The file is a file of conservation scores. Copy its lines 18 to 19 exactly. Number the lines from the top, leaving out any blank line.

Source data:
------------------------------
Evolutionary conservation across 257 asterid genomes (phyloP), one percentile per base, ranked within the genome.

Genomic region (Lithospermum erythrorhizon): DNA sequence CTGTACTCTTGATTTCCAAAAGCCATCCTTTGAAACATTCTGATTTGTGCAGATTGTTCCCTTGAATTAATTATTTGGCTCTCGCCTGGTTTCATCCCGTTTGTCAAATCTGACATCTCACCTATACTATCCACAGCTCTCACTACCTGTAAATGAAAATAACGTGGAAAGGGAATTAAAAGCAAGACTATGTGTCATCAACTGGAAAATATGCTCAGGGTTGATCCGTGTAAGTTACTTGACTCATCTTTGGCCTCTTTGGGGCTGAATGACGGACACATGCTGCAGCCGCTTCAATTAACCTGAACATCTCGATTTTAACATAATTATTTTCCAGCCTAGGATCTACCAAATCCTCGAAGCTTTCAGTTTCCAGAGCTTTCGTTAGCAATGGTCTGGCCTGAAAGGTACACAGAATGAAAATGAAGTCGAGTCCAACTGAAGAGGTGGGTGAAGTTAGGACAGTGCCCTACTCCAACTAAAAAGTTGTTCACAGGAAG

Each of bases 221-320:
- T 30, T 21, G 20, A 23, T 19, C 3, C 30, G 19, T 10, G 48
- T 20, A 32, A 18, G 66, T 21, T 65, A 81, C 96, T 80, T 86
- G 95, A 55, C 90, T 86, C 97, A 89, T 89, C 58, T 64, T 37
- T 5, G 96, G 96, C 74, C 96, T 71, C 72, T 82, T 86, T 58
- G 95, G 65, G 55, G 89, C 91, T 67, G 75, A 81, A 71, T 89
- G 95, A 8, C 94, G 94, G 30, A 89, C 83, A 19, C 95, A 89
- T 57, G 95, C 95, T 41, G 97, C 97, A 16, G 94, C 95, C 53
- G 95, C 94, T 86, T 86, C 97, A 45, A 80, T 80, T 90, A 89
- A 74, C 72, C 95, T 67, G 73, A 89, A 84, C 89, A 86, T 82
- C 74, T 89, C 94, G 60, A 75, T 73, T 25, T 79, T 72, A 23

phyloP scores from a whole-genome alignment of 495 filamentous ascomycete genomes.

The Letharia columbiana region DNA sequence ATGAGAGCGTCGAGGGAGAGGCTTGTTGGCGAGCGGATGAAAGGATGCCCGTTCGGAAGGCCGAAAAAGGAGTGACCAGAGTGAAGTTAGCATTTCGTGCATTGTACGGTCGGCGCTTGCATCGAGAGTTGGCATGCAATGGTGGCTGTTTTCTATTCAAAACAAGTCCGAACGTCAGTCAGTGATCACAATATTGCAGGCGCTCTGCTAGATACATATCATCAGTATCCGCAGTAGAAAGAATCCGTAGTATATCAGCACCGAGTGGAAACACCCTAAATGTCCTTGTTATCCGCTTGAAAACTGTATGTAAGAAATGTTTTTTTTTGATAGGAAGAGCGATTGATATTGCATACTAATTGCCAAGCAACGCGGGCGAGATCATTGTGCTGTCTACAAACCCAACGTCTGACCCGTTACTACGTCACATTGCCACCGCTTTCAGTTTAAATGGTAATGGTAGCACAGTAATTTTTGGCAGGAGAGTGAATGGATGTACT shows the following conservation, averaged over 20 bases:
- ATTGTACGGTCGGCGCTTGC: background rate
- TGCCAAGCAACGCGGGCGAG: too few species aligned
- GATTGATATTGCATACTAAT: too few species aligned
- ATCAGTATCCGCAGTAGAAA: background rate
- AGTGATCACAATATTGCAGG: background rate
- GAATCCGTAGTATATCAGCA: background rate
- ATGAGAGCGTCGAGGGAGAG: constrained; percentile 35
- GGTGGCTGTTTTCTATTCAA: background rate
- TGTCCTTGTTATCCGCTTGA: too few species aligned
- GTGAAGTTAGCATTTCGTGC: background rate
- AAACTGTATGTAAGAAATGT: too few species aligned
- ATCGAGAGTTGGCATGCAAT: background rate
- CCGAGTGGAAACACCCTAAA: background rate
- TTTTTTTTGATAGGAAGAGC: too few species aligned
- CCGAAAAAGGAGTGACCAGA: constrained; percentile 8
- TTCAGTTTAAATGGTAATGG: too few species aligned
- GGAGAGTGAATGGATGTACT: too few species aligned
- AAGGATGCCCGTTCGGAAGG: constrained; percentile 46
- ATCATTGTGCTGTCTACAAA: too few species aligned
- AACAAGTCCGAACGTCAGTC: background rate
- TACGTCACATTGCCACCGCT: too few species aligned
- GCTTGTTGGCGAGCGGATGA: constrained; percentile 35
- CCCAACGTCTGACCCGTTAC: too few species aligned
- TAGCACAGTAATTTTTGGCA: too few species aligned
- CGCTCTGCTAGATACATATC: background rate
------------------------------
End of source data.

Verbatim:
- GATTGATATTGCATACTAAT: too few species aligned
- ATCAGTATCCGCAGTAGAAA: background rate